Much of the communication between drivers goes beyond turn signals and brake lights. Motioning another car to proceed, looking over to see if another driver is paying attention—even the friendly Jeep wave—all rely on human-based communication rather than vehicle technology.
As autonomous vehicles (AV) must coexist with human drivers for the foreseeable future, they must be able to interpret this behavior to make safe decisions that don’t interrupt the flow of traffic.
To address this challenge in training, developers must be able to predict how the future motion of other vehicles is affected by an AV’s actions. In a recently published paper, the NVIDIA Research team outlines Trajeglish, an approach to traffic modeling that tokenizes motion in the same way language models tokenize words and phrases to simulate realistic multi-vehicle driving scenarios.
When compared with 16 other traffic models in the first iteration (V0) of the Waymo Sim Agents Challenge, this tokenization approach resulted in the most realistic traffic trajectories, showing a 3.3% improvement over the previous state-of-the-art model.
Trajeglish models multi-agent traffic scenarios by breaking each scenario down into tokens, in the same way a language model breaks down a paragraph into words and phrases. By doing so, it can consider each agent and trajectory in relation to each other, predicting motions that cover the full range of possible interactions given their initial locations.
When given only the initial timestep of a real-world scenario, Trajeglish closely models the log data to realistically simulate how other vehicles react to the actions of the AV.
Modeling human behavior
Simulating human driving behavior is relatively straightforward in single-lane highway scenarios, where there are few intersections, objects, or pedestrians.
Modeling multiple vehicles in urban settings, however, is significantly more difficult given the increase in traffic and road variety. To build traffic models that generalize to a wider range of scenarios, recent approaches aim to imitate driving behavior observed in driving logs.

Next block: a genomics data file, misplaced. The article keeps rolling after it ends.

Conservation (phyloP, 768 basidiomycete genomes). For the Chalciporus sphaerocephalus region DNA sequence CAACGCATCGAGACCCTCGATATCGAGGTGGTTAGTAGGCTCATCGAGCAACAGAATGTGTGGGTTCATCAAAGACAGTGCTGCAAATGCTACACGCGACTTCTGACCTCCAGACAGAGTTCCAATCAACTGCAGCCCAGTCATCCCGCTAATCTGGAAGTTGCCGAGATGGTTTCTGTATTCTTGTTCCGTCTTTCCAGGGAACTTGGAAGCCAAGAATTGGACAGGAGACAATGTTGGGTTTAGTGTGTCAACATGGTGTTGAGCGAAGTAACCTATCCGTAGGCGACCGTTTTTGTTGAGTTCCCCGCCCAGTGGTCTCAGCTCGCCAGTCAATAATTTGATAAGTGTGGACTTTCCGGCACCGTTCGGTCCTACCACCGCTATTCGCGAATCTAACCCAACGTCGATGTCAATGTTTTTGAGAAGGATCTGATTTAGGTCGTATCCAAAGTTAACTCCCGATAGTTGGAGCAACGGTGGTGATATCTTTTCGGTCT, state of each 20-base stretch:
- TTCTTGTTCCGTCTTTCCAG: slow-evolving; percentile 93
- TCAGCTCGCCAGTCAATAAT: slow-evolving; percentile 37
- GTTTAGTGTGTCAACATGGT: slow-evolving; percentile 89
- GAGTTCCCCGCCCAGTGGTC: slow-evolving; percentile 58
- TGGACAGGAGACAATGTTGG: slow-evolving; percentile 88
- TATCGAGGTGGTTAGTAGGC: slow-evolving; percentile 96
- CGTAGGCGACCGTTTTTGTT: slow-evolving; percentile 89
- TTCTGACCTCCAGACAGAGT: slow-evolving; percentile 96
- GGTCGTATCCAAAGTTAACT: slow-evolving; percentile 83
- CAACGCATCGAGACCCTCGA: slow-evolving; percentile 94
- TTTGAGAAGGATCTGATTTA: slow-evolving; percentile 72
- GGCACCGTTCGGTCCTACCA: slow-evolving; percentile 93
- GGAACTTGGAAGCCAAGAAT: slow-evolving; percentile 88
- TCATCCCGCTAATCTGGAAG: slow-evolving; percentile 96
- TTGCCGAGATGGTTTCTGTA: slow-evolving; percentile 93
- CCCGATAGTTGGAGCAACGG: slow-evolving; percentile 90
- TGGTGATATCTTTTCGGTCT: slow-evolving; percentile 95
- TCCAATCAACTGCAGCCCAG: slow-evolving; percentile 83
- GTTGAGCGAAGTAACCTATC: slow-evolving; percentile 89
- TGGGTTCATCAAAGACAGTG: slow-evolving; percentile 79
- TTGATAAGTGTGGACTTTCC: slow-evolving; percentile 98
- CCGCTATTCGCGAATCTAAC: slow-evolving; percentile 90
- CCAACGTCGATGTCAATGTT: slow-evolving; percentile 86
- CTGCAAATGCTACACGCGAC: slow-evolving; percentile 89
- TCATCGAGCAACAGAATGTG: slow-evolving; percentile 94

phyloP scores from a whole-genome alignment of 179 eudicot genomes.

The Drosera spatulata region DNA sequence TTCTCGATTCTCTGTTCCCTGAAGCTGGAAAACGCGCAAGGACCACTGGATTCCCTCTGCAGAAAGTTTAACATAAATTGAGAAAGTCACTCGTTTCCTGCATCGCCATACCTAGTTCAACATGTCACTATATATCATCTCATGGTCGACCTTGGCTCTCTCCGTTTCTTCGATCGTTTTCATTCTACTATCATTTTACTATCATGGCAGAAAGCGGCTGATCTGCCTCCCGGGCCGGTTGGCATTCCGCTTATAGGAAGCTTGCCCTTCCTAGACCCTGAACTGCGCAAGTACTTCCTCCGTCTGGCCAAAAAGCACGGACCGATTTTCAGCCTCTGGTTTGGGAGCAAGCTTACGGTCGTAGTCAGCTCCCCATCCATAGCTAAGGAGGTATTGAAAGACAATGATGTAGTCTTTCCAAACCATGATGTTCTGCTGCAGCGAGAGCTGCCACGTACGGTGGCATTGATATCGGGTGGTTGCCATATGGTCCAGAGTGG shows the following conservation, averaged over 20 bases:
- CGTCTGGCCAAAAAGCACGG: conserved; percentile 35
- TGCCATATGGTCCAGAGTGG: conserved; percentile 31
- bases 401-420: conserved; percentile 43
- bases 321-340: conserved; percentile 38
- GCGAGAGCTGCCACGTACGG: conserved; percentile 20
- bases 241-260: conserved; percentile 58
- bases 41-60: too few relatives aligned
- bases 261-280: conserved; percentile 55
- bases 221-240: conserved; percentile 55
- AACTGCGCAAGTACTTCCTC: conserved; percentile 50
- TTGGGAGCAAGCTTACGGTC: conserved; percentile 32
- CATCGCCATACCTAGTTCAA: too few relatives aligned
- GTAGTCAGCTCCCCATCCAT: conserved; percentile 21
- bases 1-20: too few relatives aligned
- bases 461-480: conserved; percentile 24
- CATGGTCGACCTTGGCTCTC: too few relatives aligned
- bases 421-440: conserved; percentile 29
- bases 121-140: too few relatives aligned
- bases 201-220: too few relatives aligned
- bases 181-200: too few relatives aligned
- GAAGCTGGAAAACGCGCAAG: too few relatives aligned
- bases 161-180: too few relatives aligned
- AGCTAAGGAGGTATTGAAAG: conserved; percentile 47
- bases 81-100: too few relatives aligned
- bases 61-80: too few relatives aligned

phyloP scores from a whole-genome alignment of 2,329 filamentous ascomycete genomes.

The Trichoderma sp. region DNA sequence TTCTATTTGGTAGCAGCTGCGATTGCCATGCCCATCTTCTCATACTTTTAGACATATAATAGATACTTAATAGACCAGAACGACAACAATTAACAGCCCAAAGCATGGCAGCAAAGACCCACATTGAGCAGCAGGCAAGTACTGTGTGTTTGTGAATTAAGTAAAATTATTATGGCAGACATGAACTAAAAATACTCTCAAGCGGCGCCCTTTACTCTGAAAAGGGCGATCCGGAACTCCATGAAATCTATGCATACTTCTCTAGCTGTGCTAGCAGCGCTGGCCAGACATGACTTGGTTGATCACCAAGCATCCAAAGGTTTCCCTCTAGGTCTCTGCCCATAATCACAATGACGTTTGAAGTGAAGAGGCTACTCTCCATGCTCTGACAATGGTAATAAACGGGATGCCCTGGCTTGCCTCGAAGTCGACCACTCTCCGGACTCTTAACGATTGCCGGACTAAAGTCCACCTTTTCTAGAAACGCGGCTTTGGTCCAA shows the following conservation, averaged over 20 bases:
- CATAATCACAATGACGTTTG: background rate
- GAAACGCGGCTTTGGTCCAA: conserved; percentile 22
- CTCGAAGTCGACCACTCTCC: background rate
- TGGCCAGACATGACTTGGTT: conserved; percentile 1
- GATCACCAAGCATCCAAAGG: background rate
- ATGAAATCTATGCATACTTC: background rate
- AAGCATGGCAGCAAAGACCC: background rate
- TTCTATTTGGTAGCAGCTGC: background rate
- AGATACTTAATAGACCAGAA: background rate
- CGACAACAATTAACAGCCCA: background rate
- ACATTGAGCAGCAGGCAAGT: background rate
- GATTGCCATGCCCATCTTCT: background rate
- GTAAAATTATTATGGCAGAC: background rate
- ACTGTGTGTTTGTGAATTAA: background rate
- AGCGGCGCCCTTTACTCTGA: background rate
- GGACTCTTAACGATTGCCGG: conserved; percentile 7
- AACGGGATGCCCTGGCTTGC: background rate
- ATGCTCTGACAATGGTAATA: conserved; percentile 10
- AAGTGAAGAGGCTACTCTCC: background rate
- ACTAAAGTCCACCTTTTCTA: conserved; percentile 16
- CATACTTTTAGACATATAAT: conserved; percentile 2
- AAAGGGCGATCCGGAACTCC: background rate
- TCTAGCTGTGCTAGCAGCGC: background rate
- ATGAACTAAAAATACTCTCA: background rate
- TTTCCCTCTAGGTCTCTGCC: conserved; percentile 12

Doing so in simulation requires sampling realistic actions for an agent at each timestep that are compatible with actions chosen by all other agents at the current timestep—a relationship known as intra-timestep dependence.
While actors in the real world behave independently, intra-timestep dependence in traffic modeling is necessary as driving logs are recorded at discrete timesteps, thus any interaction between timesteps appears as coordinated behavior. Communication that is not generally recorded in log data, such as eye contact or turn signals, also contributes to the appearance of coordination among actors in a recorded scenario.
Trajeglish explicitly models this intra-timestep dependence. It achieves this by tokenizing a given scenario—in the same manner as a language model—enabling the model to predict only the likely trajectories, or tokens, based on the context of the scene. Trajeglish then models the next actions in the timestep by analyzing the distribution of all the tokenized scenarios.
This process of predicting the next token continuously builds on itself. After a chosen number of tokens are sampled, Trajeglish has enough context to predict scenarios of various lengths with an arbitrary number of agents.
A leading approach
Trajeglish was compared with 16 other models in the V0 leaderboard of the Waymo Sim Agents Challenge. Each model was tasked with simulating 32 scene-consistent trajectories for up to 128 agents at a time, given 1 second of initial driving information.
The challenge evaluated the realism of each simulation based on distribution matching. Several statistics were computed over the simulated scenarios and compared to the same statistics computed on the recorded scenarios. The closer these statistics matched each other, the higher the score.
The only model to use tokenization, Trajeglish produced the most realistic outcomes, according to Waymo’s parameters. Qualitatively, Trajeglish dramatically improved performance in scenarios with dense interaction between agents, such as traffic jams, merging scenarios, and four-way stop intersections.
The Waymo leaderboard evaluated three categories in each simulation: kinematics (such as speed), interactions, or distance to the nearest vehicle, and whether the trajectory remained in the drivable area. Overall realism was a weighted average across these categories.
According to these parameters, Trajeglish improved over the previous state-of-the-art model in overall realism of scenarios by 3.3% and topped the interaction component by 9.9%.
Human driving behavior can be incredibly nuanced, posing a significant challenge to recreating it in simulation. However, by taking a page from language modeling, which deals with similar complexities in human language, the task becomes more manageable.
As a result, AV developers can leverage higher fidelity traffic models in simulation to accelerate training, testing, and validation.
To learn more, read the full paper and Trajeglish: Learning the Language of Driving Scenarios project page.